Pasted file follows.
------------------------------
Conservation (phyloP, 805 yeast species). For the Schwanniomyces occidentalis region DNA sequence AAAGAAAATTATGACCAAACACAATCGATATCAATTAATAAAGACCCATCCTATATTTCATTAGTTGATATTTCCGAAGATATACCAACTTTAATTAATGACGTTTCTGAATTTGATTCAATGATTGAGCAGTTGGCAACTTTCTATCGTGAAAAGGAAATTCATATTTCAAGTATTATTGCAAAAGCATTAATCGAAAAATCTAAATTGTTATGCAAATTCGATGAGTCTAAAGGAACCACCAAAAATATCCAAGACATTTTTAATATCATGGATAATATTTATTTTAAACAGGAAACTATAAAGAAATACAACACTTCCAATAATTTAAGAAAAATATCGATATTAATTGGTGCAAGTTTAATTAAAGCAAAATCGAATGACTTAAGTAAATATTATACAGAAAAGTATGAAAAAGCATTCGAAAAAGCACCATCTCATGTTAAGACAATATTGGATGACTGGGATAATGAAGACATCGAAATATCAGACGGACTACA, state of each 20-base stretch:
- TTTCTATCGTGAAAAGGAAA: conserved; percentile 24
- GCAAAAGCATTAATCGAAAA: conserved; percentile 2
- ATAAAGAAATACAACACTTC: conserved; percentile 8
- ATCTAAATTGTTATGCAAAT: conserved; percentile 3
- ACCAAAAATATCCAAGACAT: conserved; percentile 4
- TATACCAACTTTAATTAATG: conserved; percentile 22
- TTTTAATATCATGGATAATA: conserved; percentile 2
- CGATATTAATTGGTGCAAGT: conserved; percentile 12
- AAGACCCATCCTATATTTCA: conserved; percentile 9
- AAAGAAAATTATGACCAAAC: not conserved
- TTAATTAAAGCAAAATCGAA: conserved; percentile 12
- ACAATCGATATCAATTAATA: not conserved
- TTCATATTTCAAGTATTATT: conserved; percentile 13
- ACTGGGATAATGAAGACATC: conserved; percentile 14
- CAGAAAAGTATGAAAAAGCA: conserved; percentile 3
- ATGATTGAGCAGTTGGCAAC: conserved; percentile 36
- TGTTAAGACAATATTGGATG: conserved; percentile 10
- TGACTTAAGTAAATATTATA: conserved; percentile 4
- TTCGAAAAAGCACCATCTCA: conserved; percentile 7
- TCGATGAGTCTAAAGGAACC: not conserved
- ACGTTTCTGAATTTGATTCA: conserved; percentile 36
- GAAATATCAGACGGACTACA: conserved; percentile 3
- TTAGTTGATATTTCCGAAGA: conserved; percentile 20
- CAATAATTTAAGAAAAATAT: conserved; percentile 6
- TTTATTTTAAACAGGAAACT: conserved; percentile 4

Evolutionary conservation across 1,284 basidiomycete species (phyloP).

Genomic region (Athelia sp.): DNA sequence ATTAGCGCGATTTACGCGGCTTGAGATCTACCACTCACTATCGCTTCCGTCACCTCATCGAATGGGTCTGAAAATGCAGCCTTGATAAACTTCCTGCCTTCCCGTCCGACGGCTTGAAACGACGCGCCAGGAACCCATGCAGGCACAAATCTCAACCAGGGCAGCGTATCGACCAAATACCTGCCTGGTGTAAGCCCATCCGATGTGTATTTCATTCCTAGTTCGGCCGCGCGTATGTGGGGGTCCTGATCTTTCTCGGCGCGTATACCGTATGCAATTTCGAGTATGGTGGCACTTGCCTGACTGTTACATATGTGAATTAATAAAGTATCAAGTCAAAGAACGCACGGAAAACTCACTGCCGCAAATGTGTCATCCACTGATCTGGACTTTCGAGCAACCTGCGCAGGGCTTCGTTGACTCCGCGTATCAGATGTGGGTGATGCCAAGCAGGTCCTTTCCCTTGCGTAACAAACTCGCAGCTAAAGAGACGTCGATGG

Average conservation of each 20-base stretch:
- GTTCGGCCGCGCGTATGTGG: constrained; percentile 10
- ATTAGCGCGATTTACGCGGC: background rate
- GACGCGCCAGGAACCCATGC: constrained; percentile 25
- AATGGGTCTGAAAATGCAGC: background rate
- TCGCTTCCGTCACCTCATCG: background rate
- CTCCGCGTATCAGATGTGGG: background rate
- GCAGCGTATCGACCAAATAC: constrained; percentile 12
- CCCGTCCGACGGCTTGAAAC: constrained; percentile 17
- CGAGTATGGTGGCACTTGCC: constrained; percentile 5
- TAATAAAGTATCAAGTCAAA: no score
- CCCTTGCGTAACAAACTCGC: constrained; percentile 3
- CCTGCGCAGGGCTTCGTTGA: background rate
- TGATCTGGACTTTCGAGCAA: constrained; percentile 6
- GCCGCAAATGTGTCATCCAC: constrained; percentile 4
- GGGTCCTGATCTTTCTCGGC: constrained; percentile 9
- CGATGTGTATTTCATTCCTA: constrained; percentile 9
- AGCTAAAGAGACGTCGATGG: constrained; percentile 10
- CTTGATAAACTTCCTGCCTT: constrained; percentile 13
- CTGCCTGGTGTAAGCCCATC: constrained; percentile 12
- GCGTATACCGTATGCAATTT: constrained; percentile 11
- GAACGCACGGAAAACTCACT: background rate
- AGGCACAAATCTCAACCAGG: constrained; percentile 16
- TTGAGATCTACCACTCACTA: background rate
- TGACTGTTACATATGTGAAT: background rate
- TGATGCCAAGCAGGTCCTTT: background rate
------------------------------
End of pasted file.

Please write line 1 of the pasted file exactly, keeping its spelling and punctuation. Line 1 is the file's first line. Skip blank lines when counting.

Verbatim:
Conservation (phyloP, 805 yeast species). For the Schwanniomyces occidentalis region DNA sequence AAAGAAAATTATGACCAAACACAATCGATATCAATTAATAAAGACCCATCCTATATTTCATTAGTTGATATTTCCGAAGATATACCAACTTTAATTAATGACGTTTCTGAATTTGATTCAATGATTGAGCAGTTGGCAACTTTCTATCGTGAAAAGGAAATTCATATTTCAAGTATTATTGCAAAAGCATTAATCGAAAAATCTAAATTGTTATGCAAATTCGATGAGTCTAAAGGAACCACCAAAAATATCCAAGACATTTTTAATATCATGGATAATATTTATTTTAAACAGGAAACTATAAAGAAATACAACACTTCCAATAATTTAAGAAAAATATCGATATTAATTGGTGCAAGTTTAATTAAAGCAAAATCGAATGACTTAAGTAAATATTATACAGAAAAGTATGAAAAAGCATTCGAAAAAGCACCATCTCATGTTAAGACAATATTGGATGACTGGGATAATGAAGACATCGAAATATCAGACGGACTACA, state of each 20-base stretch: